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Database bound notification communication between distributed components Disclosure Number: IPCOM000132428D
Original Publication Date: 2005-Dec-15
Included in the Prior Art Database: 2005-Dec-15
Document File: 3 page(s) / 42K

Publishing Venue



Distributed applications, which are not hosted on an Application server with the underlying communication stack, still might have the need for exchanging messages between the application components. Often it is necessary to exchange information, triggered by event, between a server and several clients or even between client components. This article describes how event driven communication can be performed on the base of a database connection only. The technique is independent from specific database vendors and is based on standard SQL functionality. It allows sending any kind of message token between several related server or client components, using database tables and locking mechanisms. This allows to implement a basic communication layer with very low footprint that doesn't need anything else than a connection to a shared database.

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Database bound notification communication between distributed components Database bound notification communication between distributed componentsDatabase bound notification communication between distributed components Database bound notification communication between distributed components

Summary :

The publication is defining a lightweight framework, which can be built into database application server and client components allowing to exchange notification messages from server to client, client to server or even between clients, using the server as relays. This lightweight framework doesn't need any additional network connections but performs the complete notification message exchange through the standard database communication layer (accessed e.g. via JDBC). So all distributed database applications having a server component could use this framework to exchange messages to perform synchronization or maintenance .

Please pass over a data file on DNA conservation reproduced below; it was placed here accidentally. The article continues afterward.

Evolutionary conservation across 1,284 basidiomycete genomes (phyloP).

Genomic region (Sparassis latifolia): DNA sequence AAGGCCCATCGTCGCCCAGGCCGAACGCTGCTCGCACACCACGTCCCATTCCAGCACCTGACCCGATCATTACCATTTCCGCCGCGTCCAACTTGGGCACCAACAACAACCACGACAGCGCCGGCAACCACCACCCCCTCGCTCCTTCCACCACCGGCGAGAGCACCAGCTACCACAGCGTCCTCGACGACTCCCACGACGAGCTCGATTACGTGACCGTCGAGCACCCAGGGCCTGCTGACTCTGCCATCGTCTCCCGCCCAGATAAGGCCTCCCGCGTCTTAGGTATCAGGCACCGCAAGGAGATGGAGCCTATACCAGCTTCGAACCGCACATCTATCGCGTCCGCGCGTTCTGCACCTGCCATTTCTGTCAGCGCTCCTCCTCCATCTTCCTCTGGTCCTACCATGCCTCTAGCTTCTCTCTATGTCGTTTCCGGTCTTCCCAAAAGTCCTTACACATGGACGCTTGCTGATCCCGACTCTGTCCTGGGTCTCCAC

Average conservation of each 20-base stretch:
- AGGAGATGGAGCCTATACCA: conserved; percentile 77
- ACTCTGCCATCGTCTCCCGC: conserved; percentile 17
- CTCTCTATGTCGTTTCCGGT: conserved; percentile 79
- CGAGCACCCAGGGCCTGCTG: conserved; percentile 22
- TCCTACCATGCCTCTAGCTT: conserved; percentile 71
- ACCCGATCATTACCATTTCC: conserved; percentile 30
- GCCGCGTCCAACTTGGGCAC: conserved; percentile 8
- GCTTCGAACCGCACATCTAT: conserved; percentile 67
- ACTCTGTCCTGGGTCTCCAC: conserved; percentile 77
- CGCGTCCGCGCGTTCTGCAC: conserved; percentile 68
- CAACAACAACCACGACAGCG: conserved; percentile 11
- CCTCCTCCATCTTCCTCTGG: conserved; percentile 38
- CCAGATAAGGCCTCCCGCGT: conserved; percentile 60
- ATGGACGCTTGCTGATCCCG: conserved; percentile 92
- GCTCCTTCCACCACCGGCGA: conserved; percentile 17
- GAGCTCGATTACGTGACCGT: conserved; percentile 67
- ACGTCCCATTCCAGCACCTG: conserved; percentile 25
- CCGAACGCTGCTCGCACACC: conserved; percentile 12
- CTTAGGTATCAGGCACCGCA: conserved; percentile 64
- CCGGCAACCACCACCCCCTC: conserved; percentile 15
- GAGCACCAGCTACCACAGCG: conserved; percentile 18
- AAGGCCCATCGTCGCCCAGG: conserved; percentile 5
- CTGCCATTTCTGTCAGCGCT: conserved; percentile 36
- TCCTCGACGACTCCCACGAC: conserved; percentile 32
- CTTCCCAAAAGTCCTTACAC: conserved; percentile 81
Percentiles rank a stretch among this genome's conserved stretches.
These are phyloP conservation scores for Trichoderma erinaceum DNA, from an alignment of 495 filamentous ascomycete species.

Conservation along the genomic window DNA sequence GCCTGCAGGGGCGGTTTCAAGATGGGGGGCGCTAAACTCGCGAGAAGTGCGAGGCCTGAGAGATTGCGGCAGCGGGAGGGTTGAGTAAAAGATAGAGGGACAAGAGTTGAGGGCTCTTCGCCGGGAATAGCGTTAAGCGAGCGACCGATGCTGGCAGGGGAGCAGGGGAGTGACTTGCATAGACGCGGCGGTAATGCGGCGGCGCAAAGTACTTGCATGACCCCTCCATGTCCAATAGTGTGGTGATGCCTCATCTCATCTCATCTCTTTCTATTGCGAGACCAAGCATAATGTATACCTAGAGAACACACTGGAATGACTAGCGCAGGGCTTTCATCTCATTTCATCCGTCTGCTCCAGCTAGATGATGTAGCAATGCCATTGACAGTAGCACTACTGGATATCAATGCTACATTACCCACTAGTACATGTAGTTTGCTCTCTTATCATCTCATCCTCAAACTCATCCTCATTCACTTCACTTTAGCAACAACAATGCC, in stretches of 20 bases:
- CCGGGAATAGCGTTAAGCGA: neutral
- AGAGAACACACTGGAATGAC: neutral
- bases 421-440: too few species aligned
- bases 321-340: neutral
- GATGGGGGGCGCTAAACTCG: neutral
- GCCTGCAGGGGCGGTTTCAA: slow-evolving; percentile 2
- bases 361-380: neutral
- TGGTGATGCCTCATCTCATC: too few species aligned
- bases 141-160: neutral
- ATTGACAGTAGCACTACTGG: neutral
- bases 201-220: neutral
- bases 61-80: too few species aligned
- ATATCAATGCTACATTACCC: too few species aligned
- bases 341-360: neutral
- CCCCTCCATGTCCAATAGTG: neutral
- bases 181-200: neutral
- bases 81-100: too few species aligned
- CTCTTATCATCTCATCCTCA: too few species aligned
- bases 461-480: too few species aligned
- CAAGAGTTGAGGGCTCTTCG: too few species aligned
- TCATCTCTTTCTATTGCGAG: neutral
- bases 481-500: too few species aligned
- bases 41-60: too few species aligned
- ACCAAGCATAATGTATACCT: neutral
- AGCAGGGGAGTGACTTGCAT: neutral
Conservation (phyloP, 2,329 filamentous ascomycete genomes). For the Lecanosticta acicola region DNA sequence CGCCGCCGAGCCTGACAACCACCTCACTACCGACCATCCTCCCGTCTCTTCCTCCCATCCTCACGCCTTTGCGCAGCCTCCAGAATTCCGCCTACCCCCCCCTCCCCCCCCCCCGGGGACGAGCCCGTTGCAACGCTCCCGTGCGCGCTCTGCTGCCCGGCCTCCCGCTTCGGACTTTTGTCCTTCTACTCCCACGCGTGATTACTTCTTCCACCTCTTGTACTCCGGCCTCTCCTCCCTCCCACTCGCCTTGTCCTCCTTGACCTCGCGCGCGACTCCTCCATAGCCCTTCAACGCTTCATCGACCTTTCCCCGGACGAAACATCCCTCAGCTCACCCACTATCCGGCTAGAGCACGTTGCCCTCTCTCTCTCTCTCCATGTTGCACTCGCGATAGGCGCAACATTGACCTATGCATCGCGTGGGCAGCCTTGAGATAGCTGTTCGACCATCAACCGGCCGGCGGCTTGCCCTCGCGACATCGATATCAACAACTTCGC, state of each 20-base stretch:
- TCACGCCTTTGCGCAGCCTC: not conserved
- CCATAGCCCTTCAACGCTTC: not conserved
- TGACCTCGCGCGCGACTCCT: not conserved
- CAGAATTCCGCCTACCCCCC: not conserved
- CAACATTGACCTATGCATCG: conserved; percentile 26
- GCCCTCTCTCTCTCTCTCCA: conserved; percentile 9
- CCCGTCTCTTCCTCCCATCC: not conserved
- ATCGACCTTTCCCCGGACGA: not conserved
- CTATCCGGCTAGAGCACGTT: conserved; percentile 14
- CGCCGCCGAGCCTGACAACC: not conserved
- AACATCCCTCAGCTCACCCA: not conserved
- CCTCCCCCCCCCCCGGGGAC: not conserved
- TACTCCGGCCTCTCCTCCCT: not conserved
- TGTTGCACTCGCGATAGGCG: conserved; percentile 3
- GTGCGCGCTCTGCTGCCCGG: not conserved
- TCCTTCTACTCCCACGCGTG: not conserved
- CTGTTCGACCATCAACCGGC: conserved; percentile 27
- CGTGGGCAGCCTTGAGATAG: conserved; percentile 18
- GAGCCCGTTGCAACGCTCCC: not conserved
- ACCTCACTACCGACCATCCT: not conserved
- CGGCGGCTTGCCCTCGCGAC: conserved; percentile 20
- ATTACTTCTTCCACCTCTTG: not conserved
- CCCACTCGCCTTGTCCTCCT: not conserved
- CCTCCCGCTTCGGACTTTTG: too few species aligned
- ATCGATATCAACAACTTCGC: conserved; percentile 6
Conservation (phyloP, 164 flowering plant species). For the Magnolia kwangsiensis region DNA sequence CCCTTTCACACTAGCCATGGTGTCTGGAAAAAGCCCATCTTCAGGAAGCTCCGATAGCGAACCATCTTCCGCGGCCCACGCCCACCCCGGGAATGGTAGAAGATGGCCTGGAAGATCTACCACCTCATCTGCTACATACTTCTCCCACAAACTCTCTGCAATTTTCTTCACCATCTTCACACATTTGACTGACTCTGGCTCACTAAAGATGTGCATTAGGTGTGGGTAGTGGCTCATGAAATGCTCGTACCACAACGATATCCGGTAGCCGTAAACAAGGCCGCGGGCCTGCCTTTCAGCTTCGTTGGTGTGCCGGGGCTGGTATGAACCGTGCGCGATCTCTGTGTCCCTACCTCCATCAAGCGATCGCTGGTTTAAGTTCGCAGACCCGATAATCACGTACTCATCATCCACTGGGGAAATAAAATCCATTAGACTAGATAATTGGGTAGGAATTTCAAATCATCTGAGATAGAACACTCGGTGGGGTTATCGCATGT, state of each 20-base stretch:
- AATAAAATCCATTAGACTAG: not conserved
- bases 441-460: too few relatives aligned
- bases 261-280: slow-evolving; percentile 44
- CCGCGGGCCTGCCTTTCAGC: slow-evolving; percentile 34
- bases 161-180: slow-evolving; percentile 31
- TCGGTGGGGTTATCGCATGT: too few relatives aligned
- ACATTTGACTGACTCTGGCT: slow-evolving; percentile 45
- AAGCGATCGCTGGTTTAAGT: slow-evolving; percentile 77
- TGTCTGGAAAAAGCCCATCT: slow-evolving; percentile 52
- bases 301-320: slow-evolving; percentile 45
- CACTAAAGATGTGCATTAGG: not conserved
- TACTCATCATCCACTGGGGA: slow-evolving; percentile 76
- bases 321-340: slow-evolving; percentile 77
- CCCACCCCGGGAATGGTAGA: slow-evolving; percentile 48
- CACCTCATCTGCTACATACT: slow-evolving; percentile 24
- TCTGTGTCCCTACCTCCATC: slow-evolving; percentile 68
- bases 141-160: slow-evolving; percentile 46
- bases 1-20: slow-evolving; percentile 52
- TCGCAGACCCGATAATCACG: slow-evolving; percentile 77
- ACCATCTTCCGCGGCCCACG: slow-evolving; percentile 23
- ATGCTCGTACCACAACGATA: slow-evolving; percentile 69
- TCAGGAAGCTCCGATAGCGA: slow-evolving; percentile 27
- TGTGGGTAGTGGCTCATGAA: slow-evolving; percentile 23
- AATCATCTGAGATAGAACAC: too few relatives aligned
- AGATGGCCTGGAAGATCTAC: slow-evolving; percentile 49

A fundamental property of this publiction is to avoid polling for new information, what would normally be done to exchange information between different database application components that don't have a direct link (but instead just use a common information repository, e.g a set of tables). To achieve this database locking mechanisms are employed to passively "wait" for new data to be available before it is read and then distributed.

    On both sides - on the server and on each client - a background thread is waiting (i.e. it is actually blocked) for the lock to be released by the other side. At the moment the lock is released, the message to transport is read from a database table and propagated to all registered consumers of this background process . So each distributed database application component has its own little "message relay" which is receiving the information from the database. The different modules can register themselves as message consumer to this relay, which forwards arriving information to them. Due to the exploitation locking mechanisms instead of polling, there is no delay of the message transfer, which would otherwise happen due to the polling interval. The notification is almost delivered synchronous to all consumers .


    All notifications are string based. This way a notification can consist of a complex XML structure or just a simple command. The approach described here needs two database tables and a small stored procedure as database objects beside the notification framework code to exchange the information .

The publication defines
a) a "Notification Table" that is basically used as semaphore between server and client and just holds an ID of the last transmitted notification message .

Furthermore there is
b) a "Message Table" that holds the message by itself, together with a notification ID and other columns allowing the filtering of messages.

    The following diagram shows the flow of operations to send information between server and client.


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5. Dispatch Message

Server-to- Cli...